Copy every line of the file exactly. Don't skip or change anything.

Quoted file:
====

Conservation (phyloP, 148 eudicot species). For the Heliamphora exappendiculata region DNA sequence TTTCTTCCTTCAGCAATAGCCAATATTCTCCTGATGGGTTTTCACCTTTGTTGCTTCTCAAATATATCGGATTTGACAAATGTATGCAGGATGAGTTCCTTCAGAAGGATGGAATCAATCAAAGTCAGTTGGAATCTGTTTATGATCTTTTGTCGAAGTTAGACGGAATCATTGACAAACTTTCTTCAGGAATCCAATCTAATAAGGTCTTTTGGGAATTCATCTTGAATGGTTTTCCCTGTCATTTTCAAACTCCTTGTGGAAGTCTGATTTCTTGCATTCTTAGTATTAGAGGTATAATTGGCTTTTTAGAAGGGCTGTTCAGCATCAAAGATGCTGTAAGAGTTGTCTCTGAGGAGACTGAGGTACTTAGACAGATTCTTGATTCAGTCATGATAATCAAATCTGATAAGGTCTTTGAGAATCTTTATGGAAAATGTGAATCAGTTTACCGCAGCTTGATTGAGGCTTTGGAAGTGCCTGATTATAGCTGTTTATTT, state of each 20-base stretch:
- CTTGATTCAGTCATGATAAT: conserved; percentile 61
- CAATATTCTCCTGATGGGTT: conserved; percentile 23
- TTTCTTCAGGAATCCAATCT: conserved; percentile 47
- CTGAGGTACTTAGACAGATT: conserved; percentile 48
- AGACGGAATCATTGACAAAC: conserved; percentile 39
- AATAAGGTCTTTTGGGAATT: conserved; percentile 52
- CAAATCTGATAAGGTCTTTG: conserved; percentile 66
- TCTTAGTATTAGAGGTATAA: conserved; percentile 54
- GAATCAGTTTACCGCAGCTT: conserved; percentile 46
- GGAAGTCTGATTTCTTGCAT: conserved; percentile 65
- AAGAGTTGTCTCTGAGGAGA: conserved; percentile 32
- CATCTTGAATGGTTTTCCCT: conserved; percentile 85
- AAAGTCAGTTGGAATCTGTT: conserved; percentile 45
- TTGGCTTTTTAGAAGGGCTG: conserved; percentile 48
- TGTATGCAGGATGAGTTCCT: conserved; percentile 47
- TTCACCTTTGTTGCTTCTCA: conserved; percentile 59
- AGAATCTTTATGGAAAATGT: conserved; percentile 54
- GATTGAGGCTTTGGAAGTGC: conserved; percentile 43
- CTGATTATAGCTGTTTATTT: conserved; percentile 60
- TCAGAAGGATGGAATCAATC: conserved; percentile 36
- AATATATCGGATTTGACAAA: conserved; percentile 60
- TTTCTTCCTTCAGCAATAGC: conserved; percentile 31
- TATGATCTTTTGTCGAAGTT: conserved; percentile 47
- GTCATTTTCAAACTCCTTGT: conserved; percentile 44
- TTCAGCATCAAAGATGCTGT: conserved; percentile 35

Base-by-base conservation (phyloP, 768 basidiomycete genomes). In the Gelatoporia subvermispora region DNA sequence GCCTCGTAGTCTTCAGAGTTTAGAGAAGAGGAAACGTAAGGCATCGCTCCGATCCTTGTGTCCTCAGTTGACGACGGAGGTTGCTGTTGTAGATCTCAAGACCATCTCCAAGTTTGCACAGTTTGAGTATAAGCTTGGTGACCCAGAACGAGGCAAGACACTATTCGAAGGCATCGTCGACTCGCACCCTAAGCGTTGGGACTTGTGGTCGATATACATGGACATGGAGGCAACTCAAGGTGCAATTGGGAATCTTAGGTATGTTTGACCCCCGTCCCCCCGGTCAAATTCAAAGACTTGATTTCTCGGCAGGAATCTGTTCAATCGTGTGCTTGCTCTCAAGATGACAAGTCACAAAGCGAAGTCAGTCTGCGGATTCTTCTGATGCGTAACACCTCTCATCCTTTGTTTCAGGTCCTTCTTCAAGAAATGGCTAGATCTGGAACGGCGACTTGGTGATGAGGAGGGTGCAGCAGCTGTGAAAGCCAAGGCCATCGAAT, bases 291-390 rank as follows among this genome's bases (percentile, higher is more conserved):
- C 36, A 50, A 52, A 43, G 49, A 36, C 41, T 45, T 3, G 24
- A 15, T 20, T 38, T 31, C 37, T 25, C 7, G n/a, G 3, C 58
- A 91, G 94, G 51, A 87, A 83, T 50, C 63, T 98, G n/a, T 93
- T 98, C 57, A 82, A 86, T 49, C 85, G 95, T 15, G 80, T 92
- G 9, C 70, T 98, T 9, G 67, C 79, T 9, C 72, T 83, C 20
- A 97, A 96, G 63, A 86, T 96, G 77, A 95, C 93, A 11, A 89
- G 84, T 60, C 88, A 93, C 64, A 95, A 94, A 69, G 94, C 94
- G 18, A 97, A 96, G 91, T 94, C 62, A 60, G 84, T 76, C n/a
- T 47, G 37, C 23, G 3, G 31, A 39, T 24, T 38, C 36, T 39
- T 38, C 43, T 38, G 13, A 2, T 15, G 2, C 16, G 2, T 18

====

Conservation (phyloP, 148 eudicot species). For the Heliamphora exappendiculata region DNA sequence TTTCTTCCTTCAGCAATAGCCAATATTCTCCTGATGGGTTTTCACCTTTGTTGCTTCTCAAATATATCGGATTTGACAAATGTATGCAGGATGAGTTCCTTCAGAAGGATGGAATCAATCAAAGTCAGTTGGAATCTGTTTATGATCTTTTGTCGAAGTTAGACGGAATCATTGACAAACTTTCTTCAGGAATCCAATCTAATAAGGTCTTTTGGGAATTCATCTTGAATGGTTTTCCCTGTCATTTTCAAACTCCTTGTGGAAGTCTGATTTCTTGCATTCTTAGTATTAGAGGTATAATTGGCTTTTTAGAAGGGCTGTTCAGCATCAAAGATGCTGTAAGAGTTGTCTCTGAGGAGACTGAGGTACTTAGACAGATTCTTGATTCAGTCATGATAATCAAATCTGATAAGGTCTTTGAGAATCTTTATGGAAAATGTGAATCAGTTTACCGCAGCTTGATTGAGGCTTTGGAAGTGCCTGATTATAGCTGTTTATTT, state of each 20-base stretch:
- CTTGATTCAGTCATGATAAT: conserved; percentile 61
- CAATATTCTCCTGATGGGTT: conserved; percentile 23
- TTTCTTCAGGAATCCAATCT: conserved; percentile 47
- CTGAGGTACTTAGACAGATT: conserved; percentile 48
- AGACGGAATCATTGACAAAC: conserved; percentile 39
- AATAAGGTCTTTTGGGAATT: conserved; percentile 52
- CAAATCTGATAAGGTCTTTG: conserved; percentile 66
- TCTTAGTATTAGAGGTATAA: conserved; percentile 54
- GAATCAGTTTACCGCAGCTT: conserved; percentile 46
- GGAAGTCTGATTTCTTGCAT: conserved; percentile 65
- AAGAGTTGTCTCTGAGGAGA: conserved; percentile 32
- CATCTTGAATGGTTTTCCCT: conserved; percentile 85
- AAAGTCAGTTGGAATCTGTT: conserved; percentile 45
- TTGGCTTTTTAGAAGGGCTG: conserved; percentile 48
- TGTATGCAGGATGAGTTCCT: conserved; percentile 47
- TTCACCTTTGTTGCTTCTCA: conserved; percentile 59
- AGAATCTTTATGGAAAATGT: conserved; percentile 54
- GATTGAGGCTTTGGAAGTGC: conserved; percentile 43
- CTGATTATAGCTGTTTATTT: conserved; percentile 60
- TCAGAAGGATGGAATCAATC: conserved; percentile 36
- AATATATCGGATTTGACAAA: conserved; percentile 60
- TTTCTTCCTTCAGCAATAGC: conserved; percentile 31
- TATGATCTTTTGTCGAAGTT: conserved; percentile 47
- GTCATTTTCAAACTCCTTGT: conserved; percentile 44
- TTCAGCATCAAAGATGCTGT: conserved; percentile 35

Base-by-base conservation (phyloP, 768 basidiomycete genomes). In the Gelatoporia subvermispora region DNA sequence GCCTCGTAGTCTTCAGAGTTTAGAGAAGAGGAAACGTAAGGCATCGCTCCGATCCTTGTGTCCTCAGTTGACGACGGAGGTTGCTGTTGTAGATCTCAAGACCATCTCCAAGTTTGCACAGTTTGAGTATAAGCTTGGTGACCCAGAACGAGGCAAGACACTATTCGAAGGCATCGTCGACTCGCACCCTAAGCGTTGGGACTTGTGGTCGATATACATGGACATGGAGGCAACTCAAGGTGCAATTGGGAATCTTAGGTATGTTTGACCCCCGTCCCCCCGGTCAAATTCAAAGACTTGATTTCTCGGCAGGAATCTGTTCAATCGTGTGCTTGCTCTCAAGATGACAAGTCACAAAGCGAAGTCAGTCTGCGGATTCTTCTGATGCGTAACACCTCTCATCCTTTGTTTCAGGTCCTTCTTCAAGAAATGGCTAGATCTGGAACGGCGACTTGGTGATGAGGAGGGTGCAGCAGCTGTGAAAGCCAAGGCCATCGAAT, bases 291-390 rank as follows among this genome's bases (percentile, higher is more conserved):
- C 36, A 50, A 52, A 43, G 49, A 36, C 41, T 45, T 3, G 24
- A 15, T 20, T 38, T 31, C 37, T 25, C 7, G n/a, G 3, C 58
- A 91, G 94, G 51, A 87, A 83, T 50, C 63, T 98, G n/a, T 93
- T 98, C 57, A 82, A 86, T 49, C 85, G 95, T 15, G 80, T 92
- G 9, C 70, T 98, T 9, G 67, C 79, T 9, C 72, T 83, C 20
- A 97, A 96, G 63, A 86, T 96, G 77, A 95, C 93, A 11, A 89
- G 84, T 60, C 88, A 93, C 64, A 95, A 94, A 69, G 94, C 94
- G 18, A 97, A 96, G 91, T 94, C 62, A 60, G 84, T 76, C n/a
- T 47, G 37, C 23, G 3, G 31, A 39, T 24, T 38, C 36, T 39
- T 38, C 43, T 38, G 13, A 2, T 15, G 2, C 16, G 2, T 18